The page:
Author Topic: TERMINAL WIL ERROR=>9999 (User requested Cancel)  (Read 1891 times)

mcvpjd3

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TERMINAL WIL ERROR=>9999 (User requested Cancel)
« on: July 31, 2017, 08:58:05 am »
Hi all, I'm hoping someone here will see this and know immediately what's going on, otherwise this may get messy....

I've got a winbatch exe that we use for a login script for all users in our domain which runs fine. We are about to migrate all our users to a new domain and are testing the script in the new domain, and guess what...

So in the source domain is pops up a little window to show you what it's doing, when we run it in the new domain, the window pops up, but then it stops. If I run it with debugtrace at the end I get these lines:

[ Dialog Callback Triggered ]
ButtonPushed=Dialog("MyDialog")
(47) CALLING UDF (mydialogcallbackproc)
RETURNING FROM UDF (mydialogcallbackproc)
[ Dialog Callback Triggered ]
ButtonPushed=Dialog("MyDialog")
(1061) CALLING UDF (mydialogcallbackproc)
RETURNING FROM UDF (mydialogcallbackproc)
ButtonPushed=Dialog("MyDialog")
(1108) STATEMENT SKIPPED

TERMINAL WIL ERROR=>9999 (User requested Cancel)


If I run it in the source domain it works fine and I get this at the end:

[ Dialog Callback Triggered ]
ButtonPushed=Dialog("MyDialog")
(219) CALLING UDF (mydialogcallbackproc)
RETURNING FROM UDF (mydialogcallbackproc)
[ Dialog Callback Triggered ]
ButtonPushed=Dialog("MyDialog")
(1233) CALLING UDF (mydialogcallbackproc)
RETURNING FROM UDF (mydialogcallbackproc)

WIL ERROR SUPPRESSED =>9000

ButtonPushed=Dialog("MyDialog")
(3947) ==>FALSE=> (skipped)
--- Normal termination ---
;;;END OF JOB;;;


The obvious difference is the WIL ERROR SUPPRESSED and TERMINAL WIL ERROR messages, but I'm not sure why I'm getting these? Any ideas?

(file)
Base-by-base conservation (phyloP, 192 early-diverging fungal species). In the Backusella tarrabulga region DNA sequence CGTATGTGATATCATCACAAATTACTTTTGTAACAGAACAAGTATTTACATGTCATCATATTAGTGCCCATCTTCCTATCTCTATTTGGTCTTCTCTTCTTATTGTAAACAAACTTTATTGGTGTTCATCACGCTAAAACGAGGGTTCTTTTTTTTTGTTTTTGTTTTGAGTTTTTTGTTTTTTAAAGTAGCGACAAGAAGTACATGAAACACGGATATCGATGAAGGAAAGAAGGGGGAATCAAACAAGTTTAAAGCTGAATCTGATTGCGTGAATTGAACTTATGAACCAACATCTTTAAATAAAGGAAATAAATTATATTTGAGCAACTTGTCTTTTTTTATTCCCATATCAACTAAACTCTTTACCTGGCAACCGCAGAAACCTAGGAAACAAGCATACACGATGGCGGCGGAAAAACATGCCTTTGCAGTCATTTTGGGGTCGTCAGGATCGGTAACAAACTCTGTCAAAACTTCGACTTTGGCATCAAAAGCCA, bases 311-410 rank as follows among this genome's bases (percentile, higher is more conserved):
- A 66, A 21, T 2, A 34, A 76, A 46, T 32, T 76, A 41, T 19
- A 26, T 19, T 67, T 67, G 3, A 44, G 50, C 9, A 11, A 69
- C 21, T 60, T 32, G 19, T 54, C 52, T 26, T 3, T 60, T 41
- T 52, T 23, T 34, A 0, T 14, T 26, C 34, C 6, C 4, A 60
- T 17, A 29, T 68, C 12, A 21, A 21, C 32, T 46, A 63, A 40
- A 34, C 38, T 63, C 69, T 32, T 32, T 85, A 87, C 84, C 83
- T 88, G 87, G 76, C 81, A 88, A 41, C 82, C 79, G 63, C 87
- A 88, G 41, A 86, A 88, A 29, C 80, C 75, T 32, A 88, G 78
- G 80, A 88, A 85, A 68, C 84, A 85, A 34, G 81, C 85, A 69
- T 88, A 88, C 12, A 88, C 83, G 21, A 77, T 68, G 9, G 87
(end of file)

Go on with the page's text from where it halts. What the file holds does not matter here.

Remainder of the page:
Thanks

td

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Re: TERMINAL WIL ERROR=>9999 (User requested Cancel)
« Reply #1 on: July 31, 2017, 01:51:39 pm »
9000 is the normal termination.  9999 means that WinBatch received a cancel or close command in it's message loop.  Cancel and close command Windows messages are generally but not always the result of some user interaction with the UI.  For example, user the mouse to press the Cancel button in a message box.  Neither number is an errors and both are part of normal processing.

Without a lot more information it difficult to speculate in a useful way about what is causing the difference in behavior in this case.     
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cssyphus

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Re: TERMINAL WIL ERROR=>9999 (User requested Cancel)
« Reply #2 on: August 30, 2019, 09:25:55 am »
For anyone searching in future... I discovered this error after upgrading WinBatch from 2011 to 2018. A script I had written long ago was using 6.1 dialogs, wherein dialog controls are identified by integers. WinBatch 2018 uses the 6.2 dialogs with their very welcome dialog control names, which are text strings.

My original dialog callback procedure was using switch statements to determine which dialog control had been triggered - and the switch statement handles only integers.  By changing from switch statements to if/elseif/endif statements, problem was solved.

Due to the complexity of my script the problem was a bit of bother to solve, so posting this in case it saves someone else the bother. And several clumps of hair.
Is this a pandemic... or an IQ test? newz.icu

cssyphus

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Re: TERMINAL WIL ERROR=>9999 (User requested Cancel)
« Reply #3 on: September 26, 2021, 10:08:17 am »
Two years later... encountered this problem again, but this time it was a different cause/solution.

I was creating a new (and quite complicated) dialog, and had just started building the Dialog Callback Procedure.  I only had a couple of lines in the procedure, setting a couple of variables, just to watch the script go in there, but I had forgotten to return anything! What I observed was that the script would start... and stop immediately. Adding a DebugTrace() command, I saw the script enter the callback procedure, and then end with the same error: TERMINAL WIL ERROR=>9999 (User requested Cancel)

The solution was to return a valid value, in my case -2 (to allow the dialog to remain on screen).

To make my code more readable, I follow Tony's recommended of setting usefully-named variable constants, so my actual return statement was:  return c_DO_NOT_EXIT.  Again, I got same error TERMINAL WIL ERROR=>9999 (User requested Cancel).  I had forgotten to actually create that variable, so I was trying to return a non-existent variable. As soon as I create the variable at the top of the script, everything worked perfectly.

So, those are two more things to check if you encounter this error.
Is this a pandemic... or an IQ test? newz.icu